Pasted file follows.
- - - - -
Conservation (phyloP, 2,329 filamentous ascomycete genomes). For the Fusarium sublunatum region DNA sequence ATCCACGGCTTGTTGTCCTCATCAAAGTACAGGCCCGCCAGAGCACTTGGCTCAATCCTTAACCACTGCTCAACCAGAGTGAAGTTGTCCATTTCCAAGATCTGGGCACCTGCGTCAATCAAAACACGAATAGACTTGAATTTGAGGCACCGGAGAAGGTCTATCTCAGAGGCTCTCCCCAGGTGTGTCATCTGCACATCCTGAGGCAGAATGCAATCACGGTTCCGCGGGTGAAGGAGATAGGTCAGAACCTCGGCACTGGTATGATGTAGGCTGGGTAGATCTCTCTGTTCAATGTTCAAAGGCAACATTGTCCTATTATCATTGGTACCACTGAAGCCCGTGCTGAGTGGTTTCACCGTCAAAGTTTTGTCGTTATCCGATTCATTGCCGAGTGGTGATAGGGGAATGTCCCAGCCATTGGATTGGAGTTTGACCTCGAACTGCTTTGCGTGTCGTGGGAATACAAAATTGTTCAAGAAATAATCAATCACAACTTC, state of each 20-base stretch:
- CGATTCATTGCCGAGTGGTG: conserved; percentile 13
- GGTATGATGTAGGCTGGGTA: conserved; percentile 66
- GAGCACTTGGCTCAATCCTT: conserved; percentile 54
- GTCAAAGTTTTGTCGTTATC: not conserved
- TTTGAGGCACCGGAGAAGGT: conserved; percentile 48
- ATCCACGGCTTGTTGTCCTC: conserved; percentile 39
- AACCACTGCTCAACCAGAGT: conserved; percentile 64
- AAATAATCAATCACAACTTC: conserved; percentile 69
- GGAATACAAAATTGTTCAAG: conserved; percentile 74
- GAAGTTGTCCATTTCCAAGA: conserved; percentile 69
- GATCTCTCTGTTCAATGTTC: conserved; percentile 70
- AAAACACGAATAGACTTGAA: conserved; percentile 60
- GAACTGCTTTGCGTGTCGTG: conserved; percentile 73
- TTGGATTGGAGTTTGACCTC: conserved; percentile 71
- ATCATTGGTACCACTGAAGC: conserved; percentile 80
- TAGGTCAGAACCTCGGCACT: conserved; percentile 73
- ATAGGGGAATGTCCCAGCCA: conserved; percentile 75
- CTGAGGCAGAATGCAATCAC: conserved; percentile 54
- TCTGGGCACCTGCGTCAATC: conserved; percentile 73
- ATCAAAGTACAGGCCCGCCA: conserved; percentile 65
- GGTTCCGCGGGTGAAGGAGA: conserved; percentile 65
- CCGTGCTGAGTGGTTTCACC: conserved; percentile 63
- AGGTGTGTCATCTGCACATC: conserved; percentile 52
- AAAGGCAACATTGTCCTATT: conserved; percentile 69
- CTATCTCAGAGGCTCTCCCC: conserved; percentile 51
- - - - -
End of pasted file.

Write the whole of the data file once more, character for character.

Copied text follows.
Conservation (phyloP, 2,329 filamentous ascomycete genomes). For the Fusarium sublunatum region DNA sequence ATCCACGGCTTGTTGTCCTCATCAAAGTACAGGCCCGCCAGAGCACTTGGCTCAATCCTTAACCACTGCTCAACCAGAGTGAAGTTGTCCATTTCCAAGATCTGGGCACCTGCGTCAATCAAAACACGAATAGACTTGAATTTGAGGCACCGGAGAAGGTCTATCTCAGAGGCTCTCCCCAGGTGTGTCATCTGCACATCCTGAGGCAGAATGCAATCACGGTTCCGCGGGTGAAGGAGATAGGTCAGAACCTCGGCACTGGTATGATGTAGGCTGGGTAGATCTCTCTGTTCAATGTTCAAAGGCAACATTGTCCTATTATCATTGGTACCACTGAAGCCCGTGCTGAGTGGTTTCACCGTCAAAGTTTTGTCGTTATCCGATTCATTGCCGAGTGGTGATAGGGGAATGTCCCAGCCATTGGATTGGAGTTTGACCTCGAACTGCTTTGCGTGTCGTGGGAATACAAAATTGTTCAAGAAATAATCAATCACAACTTC, state of each 20-base stretch:
- CGATTCATTGCCGAGTGGTG: conserved; percentile 13
- GGTATGATGTAGGCTGGGTA: conserved; percentile 66
- GAGCACTTGGCTCAATCCTT: conserved; percentile 54
- GTCAAAGTTTTGTCGTTATC: not conserved
- TTTGAGGCACCGGAGAAGGT: conserved; percentile 48
- ATCCACGGCTTGTTGTCCTC: conserved; percentile 39
- AACCACTGCTCAACCAGAGT: conserved; percentile 64
- AAATAATCAATCACAACTTC: conserved; percentile 69
- GGAATACAAAATTGTTCAAG: conserved; percentile 74
- GAAGTTGTCCATTTCCAAGA: conserved; percentile 69
- GATCTCTCTGTTCAATGTTC: conserved; percentile 70
- AAAACACGAATAGACTTGAA: conserved; percentile 60
- GAACTGCTTTGCGTGTCGTG: conserved; percentile 73
- TTGGATTGGAGTTTGACCTC: conserved; percentile 71
- ATCATTGGTACCACTGAAGC: conserved; percentile 80
- TAGGTCAGAACCTCGGCACT: conserved; percentile 73
- ATAGGGGAATGTCCCAGCCA: conserved; percentile 75
- CTGAGGCAGAATGCAATCAC: conserved; percentile 54
- TCTGGGCACCTGCGTCAATC: conserved; percentile 73
- ATCAAAGTACAGGCCCGCCA: conserved; percentile 65
- GGTTCCGCGGGTGAAGGAGA: conserved; percentile 65
- CCGTGCTGAGTGGTTTCACC: conserved; percentile 63
- AGGTGTGTCATCTGCACATC: conserved; percentile 52
- AAAGGCAACATTGTCCTATT: conserved; percentile 69
- CTATCTCAGAGGCTCTCCCC: conserved; percentile 51